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Charged Conductor

  1. Aug 8, 2005 #1
    I've been studying gauss' laws etc. at uni and I was thinking about charged conductors. When a conductor is charged the charge distributes itself in such a way that the electric field inside the conductor is zero, and hence if there is a cavity inside the conductor, the net force on a charged particle within the cavity will also be zero.

    Now my question is this. If we imagine a spherical, hollow, conductor with a positively charged particle contained within and then positively charge the conductor, nothing happens to the particle. But what happens if the conductor is not perfectly spherical but has a hole in it?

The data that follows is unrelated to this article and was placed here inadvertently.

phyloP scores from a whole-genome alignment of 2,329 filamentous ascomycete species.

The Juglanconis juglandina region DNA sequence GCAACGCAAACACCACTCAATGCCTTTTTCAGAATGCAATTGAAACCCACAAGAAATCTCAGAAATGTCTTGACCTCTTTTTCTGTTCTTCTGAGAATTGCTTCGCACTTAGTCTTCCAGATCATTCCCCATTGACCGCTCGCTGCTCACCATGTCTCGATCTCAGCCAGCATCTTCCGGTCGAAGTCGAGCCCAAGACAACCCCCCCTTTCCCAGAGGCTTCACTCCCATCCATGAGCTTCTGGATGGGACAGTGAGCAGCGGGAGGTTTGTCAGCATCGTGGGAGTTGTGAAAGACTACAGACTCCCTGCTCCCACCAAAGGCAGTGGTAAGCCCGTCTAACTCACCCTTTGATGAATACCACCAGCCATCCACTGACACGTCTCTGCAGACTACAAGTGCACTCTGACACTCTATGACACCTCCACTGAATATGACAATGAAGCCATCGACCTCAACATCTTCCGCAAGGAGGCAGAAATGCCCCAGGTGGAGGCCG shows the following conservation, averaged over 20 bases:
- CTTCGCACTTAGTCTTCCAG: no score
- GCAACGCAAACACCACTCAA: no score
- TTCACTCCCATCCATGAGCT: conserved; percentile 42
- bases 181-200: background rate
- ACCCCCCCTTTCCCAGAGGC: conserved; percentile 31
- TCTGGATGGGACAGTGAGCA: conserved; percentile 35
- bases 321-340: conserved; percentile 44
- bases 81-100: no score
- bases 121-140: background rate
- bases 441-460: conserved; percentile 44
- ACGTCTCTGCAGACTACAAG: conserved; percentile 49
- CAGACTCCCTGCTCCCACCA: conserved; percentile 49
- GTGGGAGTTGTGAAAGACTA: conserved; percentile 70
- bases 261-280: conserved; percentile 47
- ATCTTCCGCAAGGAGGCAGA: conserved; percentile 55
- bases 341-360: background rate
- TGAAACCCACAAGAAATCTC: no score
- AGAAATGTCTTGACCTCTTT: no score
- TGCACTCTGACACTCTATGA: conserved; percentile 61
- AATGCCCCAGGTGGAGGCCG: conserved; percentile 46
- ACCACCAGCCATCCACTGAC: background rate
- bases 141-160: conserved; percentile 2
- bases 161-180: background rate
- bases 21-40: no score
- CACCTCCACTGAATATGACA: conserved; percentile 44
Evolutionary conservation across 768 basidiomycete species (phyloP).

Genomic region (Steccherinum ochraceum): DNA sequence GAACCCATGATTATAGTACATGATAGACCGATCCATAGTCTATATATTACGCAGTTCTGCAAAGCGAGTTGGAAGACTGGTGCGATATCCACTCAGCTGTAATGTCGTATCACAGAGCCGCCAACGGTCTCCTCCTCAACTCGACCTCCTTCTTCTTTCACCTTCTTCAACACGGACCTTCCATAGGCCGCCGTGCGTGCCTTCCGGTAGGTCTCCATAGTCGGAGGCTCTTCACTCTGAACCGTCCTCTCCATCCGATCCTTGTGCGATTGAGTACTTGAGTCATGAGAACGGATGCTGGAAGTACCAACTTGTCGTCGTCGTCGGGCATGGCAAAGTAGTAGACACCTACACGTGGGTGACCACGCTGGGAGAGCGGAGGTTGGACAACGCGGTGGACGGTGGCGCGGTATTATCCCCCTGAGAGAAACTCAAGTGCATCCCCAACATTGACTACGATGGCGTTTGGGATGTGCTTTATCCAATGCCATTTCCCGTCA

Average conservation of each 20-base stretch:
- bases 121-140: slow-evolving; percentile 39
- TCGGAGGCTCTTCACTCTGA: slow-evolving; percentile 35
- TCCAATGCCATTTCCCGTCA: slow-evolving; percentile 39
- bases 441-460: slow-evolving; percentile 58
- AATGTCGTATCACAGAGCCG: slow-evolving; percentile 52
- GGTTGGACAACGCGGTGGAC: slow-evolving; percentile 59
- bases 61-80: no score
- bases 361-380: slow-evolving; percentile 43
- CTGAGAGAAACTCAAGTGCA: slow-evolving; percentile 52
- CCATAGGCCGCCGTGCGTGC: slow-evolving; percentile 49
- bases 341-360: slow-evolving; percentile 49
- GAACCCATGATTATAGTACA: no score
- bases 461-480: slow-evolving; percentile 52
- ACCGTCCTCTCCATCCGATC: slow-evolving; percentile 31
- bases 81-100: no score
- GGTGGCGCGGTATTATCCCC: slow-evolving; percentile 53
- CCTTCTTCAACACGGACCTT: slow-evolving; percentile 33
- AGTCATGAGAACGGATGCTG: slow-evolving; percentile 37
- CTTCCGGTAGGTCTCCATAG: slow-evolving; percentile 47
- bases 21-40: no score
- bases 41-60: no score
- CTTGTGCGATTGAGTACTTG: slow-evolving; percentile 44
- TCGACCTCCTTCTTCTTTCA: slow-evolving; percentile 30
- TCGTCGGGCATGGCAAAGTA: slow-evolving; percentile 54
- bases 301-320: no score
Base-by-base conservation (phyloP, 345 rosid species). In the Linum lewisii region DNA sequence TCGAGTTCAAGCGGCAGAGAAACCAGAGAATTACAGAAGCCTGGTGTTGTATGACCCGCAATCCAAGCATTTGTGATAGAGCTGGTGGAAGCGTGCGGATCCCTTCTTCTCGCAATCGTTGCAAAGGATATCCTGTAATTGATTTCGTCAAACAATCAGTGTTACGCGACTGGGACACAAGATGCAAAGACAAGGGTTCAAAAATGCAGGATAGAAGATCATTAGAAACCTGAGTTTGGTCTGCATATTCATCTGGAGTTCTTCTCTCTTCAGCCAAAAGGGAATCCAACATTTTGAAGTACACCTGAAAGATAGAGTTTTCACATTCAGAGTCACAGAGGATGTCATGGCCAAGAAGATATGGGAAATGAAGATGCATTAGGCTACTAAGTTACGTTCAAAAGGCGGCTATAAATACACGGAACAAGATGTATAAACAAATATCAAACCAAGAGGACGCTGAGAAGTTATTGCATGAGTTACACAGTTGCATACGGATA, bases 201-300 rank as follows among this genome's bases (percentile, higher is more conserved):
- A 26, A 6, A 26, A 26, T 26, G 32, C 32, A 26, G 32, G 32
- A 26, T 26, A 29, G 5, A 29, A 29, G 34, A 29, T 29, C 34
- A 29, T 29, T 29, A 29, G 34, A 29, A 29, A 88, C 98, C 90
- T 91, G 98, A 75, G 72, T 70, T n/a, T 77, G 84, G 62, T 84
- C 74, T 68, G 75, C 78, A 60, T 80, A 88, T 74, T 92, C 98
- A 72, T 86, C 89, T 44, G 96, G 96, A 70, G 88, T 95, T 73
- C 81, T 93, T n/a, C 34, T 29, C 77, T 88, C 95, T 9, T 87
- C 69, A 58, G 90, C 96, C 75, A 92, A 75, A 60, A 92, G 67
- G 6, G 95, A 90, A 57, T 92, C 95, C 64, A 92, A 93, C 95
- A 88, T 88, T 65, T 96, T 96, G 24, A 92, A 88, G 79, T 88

Logically I think that there will be a net force on the particle in the direction of the hole, and as the size of the hole approaches zero so does the net force on the particle. But if you think about the field lines, then every field line originating at the interior surface of the conductor must leave the cavity through that hole, which would mean that as the size of the hole decreases, the force on a particle passing through the hole would increase. I'm pretty sure the first explanation is the correct one, as I don't think visualising field lines is a good way to approach this problem, but perhaps someone could explain what actually happens in this situation.
  2. jcsd
  3. Aug 8, 2005 #2
    Gauss' Law specifically states that the conductor must be closed. If there is a hole then there would be a net force on both the particle and the shell if they are both not fixed.
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